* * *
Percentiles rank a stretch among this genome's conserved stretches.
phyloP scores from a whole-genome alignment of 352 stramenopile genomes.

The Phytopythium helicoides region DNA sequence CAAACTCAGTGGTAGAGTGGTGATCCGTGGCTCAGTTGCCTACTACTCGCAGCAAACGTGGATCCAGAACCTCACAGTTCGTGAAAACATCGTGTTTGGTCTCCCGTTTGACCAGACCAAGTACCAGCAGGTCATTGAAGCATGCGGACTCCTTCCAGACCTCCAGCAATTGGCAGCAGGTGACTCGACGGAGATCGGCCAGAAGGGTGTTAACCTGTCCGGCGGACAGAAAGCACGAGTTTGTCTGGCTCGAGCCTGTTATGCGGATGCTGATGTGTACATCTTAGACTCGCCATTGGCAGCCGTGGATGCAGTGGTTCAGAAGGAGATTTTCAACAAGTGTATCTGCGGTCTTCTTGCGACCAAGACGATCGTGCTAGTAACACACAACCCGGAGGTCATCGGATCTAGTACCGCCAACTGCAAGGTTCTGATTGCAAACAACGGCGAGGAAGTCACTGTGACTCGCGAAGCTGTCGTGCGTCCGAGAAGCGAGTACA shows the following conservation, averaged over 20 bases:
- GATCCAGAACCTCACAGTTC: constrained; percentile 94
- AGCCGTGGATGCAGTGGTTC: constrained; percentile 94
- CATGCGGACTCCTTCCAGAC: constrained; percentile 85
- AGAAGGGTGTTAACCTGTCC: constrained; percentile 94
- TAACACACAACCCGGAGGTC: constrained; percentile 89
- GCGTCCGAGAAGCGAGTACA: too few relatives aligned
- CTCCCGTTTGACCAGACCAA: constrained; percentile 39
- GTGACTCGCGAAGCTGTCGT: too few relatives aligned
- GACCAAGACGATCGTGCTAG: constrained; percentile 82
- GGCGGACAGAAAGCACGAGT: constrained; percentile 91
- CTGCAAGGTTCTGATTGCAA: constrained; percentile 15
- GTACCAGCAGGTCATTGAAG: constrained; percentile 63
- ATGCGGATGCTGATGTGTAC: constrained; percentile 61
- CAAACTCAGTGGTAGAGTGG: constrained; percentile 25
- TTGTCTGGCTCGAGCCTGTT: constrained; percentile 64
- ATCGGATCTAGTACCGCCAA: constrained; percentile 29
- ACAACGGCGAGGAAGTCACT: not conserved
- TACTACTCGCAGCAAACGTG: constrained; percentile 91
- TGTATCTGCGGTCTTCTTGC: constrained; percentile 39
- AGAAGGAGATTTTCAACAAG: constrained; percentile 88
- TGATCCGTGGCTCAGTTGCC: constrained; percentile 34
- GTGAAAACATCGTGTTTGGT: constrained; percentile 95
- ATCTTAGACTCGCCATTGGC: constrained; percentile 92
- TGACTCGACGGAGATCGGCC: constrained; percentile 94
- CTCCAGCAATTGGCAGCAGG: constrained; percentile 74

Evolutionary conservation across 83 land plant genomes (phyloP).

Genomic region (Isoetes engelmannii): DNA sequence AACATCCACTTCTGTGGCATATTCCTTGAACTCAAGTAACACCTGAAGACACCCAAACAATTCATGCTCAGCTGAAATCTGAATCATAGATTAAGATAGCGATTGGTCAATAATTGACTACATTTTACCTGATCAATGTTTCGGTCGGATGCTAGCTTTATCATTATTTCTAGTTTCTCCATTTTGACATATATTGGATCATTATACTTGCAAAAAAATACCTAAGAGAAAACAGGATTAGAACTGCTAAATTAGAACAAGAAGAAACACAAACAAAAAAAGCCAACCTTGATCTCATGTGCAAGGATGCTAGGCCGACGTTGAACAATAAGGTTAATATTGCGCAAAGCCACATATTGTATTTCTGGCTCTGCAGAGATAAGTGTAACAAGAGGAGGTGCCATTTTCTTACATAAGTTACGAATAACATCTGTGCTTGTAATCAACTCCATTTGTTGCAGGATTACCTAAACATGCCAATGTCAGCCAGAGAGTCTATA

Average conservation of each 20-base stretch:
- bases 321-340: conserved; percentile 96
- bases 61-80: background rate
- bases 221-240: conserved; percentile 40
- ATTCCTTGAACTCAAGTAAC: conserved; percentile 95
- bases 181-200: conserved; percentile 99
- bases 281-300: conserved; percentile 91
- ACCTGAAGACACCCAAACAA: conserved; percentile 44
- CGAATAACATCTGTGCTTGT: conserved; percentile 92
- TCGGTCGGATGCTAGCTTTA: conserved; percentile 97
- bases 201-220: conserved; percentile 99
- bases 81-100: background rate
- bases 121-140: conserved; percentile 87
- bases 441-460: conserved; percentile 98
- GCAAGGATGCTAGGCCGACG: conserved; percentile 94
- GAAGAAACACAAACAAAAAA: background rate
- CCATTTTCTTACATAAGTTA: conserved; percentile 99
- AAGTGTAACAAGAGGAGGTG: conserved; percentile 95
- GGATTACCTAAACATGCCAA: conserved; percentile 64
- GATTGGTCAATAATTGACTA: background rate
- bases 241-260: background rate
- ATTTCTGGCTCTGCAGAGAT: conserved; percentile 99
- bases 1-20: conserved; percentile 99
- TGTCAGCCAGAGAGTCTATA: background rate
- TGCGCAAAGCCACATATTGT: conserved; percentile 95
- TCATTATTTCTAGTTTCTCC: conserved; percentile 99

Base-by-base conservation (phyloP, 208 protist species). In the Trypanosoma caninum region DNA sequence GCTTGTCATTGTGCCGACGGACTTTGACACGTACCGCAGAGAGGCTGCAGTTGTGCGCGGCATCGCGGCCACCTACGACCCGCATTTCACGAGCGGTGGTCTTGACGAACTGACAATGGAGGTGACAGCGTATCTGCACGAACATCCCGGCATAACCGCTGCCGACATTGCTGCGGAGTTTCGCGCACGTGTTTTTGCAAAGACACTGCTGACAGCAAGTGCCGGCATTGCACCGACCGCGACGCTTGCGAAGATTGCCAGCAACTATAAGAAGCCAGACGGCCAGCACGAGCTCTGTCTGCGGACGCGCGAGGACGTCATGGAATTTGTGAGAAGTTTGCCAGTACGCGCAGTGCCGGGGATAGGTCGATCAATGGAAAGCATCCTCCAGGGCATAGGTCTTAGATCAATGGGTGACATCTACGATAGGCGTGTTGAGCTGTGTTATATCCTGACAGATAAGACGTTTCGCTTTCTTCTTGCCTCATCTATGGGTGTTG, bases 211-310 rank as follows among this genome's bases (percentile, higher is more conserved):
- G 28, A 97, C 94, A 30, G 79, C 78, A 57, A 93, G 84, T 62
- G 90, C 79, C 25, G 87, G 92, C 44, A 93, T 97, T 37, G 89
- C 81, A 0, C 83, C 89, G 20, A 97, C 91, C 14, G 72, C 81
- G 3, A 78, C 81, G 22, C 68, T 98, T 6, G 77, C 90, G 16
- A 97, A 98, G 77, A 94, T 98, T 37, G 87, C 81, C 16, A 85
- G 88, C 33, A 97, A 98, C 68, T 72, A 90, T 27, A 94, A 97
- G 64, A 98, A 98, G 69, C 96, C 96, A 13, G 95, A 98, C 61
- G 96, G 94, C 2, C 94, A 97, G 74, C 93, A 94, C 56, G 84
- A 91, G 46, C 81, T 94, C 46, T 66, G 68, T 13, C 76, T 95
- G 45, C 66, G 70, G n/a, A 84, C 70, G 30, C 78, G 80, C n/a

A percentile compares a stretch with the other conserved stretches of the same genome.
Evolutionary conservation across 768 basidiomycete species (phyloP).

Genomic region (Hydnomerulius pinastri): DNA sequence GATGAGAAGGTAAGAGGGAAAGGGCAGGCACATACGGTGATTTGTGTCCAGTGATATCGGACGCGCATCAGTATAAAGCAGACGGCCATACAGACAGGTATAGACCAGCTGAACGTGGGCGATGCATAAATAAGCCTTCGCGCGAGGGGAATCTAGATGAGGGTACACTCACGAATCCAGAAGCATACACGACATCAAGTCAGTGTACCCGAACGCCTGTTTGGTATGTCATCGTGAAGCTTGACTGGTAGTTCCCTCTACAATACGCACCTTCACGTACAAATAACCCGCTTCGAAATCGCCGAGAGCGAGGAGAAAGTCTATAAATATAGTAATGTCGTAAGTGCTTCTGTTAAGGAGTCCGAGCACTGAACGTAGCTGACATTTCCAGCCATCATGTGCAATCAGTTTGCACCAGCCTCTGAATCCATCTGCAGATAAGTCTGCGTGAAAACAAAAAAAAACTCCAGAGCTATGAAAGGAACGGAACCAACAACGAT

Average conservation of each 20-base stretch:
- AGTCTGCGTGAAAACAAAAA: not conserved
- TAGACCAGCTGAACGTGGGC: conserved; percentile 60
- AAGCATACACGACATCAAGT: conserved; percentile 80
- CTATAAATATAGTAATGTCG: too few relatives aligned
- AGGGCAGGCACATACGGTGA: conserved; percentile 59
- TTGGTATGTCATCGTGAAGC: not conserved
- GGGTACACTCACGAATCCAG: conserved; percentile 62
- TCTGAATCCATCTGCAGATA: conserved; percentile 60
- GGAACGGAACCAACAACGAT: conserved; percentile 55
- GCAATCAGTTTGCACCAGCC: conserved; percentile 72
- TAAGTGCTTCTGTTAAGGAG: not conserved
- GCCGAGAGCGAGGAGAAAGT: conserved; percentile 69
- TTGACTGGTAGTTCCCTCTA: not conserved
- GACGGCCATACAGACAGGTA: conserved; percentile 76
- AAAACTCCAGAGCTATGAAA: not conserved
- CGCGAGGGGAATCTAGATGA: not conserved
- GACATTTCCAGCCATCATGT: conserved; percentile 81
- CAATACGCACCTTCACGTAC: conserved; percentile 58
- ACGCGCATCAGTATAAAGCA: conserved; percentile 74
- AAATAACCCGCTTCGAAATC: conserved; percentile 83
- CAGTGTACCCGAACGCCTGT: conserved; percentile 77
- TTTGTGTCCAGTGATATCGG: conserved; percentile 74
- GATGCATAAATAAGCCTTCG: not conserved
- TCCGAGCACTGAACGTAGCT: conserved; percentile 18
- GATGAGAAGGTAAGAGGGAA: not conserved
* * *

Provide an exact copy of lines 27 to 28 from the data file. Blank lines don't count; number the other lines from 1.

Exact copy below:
- TGACTCGACGGAGATCGGCC: constrained; percentile 94
- CTCCAGCAATTGGCAGCAGG: constrained; percentile 74